The S. asakoae species group, as defined in , includes the most members (13) of any species group in Vietnam . The group includes species of medical and veterinary importance. Females of most members of this group are structurally similar, rendering morphological identification difficult [3, 6, 7, 31], particularly when only females are collected from the field . Previous studies show that species boundaries between certain members of the S. asakoae species group in Malaysia and Thailand are poorly resolved using the COI gene alone [33, 34], suggesting the need for a more variable genetic marker. The fast-evolving nuclear gene, big zinc finger (BZF), has been used in several black fly phylogenetic studies, with promising results for resolving closely related species in the Simulium jenningsi and S. striatum species groups [35,36,37,38,39]. However, its efficacy for delineating closely related species in the S. asakoae species group has yet to be tested.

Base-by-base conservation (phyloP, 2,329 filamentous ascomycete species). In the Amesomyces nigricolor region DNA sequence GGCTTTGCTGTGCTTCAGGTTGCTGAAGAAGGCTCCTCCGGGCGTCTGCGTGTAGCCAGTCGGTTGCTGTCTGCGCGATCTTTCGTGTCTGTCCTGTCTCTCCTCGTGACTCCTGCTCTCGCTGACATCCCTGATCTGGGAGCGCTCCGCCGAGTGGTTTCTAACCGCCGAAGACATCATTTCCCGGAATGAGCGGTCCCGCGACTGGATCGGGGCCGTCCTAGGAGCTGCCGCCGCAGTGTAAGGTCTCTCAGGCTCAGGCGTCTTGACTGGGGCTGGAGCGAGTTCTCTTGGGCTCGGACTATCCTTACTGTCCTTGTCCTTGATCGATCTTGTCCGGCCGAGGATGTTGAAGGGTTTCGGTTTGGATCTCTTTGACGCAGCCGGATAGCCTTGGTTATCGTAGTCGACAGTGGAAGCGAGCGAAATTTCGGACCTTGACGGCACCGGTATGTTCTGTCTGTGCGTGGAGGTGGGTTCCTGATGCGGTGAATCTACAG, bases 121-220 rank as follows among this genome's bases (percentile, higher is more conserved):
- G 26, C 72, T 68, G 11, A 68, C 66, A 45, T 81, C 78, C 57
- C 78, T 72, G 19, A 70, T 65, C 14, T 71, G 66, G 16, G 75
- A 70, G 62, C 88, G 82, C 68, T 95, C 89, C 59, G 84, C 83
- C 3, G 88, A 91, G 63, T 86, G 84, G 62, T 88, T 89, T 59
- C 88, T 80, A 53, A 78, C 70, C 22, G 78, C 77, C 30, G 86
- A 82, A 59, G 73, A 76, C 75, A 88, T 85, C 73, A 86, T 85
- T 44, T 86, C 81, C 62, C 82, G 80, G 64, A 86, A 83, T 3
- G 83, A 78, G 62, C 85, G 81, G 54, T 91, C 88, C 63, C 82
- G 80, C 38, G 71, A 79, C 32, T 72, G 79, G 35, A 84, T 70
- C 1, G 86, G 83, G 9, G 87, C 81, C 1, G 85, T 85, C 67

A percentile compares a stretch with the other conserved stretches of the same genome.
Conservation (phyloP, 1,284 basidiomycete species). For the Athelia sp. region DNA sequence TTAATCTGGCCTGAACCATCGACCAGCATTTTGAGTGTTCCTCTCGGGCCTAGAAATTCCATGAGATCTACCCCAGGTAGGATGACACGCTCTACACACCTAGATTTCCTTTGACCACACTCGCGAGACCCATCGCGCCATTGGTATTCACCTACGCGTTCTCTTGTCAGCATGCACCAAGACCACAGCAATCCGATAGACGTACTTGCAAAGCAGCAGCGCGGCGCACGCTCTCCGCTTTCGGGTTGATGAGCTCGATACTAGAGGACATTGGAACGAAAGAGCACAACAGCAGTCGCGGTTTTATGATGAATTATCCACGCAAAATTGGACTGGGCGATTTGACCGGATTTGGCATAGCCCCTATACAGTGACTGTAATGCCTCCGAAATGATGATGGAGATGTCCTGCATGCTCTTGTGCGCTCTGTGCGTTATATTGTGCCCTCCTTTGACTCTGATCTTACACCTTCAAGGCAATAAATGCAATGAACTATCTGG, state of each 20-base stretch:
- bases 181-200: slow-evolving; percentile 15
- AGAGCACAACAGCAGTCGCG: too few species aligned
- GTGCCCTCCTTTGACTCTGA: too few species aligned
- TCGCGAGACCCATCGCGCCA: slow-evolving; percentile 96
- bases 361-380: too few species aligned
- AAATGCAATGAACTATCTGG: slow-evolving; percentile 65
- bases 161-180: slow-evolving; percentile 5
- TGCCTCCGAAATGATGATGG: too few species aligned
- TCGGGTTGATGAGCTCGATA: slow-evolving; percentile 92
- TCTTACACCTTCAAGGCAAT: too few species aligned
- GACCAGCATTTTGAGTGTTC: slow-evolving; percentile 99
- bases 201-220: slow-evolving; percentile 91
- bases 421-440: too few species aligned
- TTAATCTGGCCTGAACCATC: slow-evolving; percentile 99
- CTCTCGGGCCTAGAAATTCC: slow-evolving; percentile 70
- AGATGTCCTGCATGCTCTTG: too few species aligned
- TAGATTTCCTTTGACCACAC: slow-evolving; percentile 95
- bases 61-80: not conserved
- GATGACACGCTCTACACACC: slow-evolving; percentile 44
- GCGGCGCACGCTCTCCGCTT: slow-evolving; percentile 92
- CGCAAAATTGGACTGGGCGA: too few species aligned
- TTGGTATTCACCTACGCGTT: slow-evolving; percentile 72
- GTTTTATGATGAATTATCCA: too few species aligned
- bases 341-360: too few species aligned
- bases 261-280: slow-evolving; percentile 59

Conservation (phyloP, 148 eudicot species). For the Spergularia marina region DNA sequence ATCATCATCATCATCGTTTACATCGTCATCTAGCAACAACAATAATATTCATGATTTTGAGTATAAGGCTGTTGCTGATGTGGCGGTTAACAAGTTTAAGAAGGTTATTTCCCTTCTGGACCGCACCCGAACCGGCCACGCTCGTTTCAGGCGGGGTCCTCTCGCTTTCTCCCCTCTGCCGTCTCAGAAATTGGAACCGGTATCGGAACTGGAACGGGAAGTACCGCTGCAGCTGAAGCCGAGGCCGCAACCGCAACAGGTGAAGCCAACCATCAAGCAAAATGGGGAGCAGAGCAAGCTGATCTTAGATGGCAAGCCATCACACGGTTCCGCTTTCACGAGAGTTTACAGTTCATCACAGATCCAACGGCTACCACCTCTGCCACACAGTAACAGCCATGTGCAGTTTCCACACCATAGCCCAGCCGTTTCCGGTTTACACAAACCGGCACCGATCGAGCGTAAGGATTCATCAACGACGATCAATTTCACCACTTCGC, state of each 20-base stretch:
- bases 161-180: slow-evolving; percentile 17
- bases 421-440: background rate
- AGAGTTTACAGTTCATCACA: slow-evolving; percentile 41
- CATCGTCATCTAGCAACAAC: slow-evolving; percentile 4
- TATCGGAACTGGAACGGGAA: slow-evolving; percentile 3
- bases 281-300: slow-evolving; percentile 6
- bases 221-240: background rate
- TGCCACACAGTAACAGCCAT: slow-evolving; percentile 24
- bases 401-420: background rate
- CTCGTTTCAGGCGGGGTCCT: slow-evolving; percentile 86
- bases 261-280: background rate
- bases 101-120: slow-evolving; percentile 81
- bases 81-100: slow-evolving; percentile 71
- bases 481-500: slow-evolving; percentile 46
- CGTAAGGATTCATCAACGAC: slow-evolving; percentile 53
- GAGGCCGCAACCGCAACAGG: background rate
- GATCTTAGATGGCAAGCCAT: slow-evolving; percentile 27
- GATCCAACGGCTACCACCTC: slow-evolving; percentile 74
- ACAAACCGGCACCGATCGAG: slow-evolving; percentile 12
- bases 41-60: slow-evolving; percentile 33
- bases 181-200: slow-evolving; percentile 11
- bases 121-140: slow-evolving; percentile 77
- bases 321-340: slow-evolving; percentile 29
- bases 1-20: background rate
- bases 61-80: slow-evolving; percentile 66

The aim of this study was to delimit black fly species in Vietnam by using DNA barcoding and elucidating evolutionary relationships based on the mitochondrial COI gene. We also examined the ability of the nuclear BZF gene to differentiate members of the S. asakoae species group. A total of 135 specimens of 45 species, with 15, 7, and 23 species in the subgenera Gomphostilbia, Nevermannia, and Simulium, respectively, were examined. Included were 64 paratypes of 27 species and 16 specimens (topotypes) from type localities of six species, providing a significant way to connect formal names with genetic characterizations. A total of 71 COI sequences of 27 species generated in this study for the first time are deposited in the National Centre for Biotechnology Information (NCBI) GenBank.
Specimen collection and identification
Simuliid pupae were collected from five Vietnamese provinces: Lam Dong, Lao Cai, Nghe An, Thua Thien Hue, and Vinh Phuc (Table 1). Briefly, pupae were collected, following established methods [40, 41], with fine forceps from stream substrates and were reared to adults in small tubes, fixed in 80% ethanol, and stored at − 20 °C until molecular analysis. Reared males and females were identified to nominal species, using relevant identification keys [3,4,5,6,7,8,9].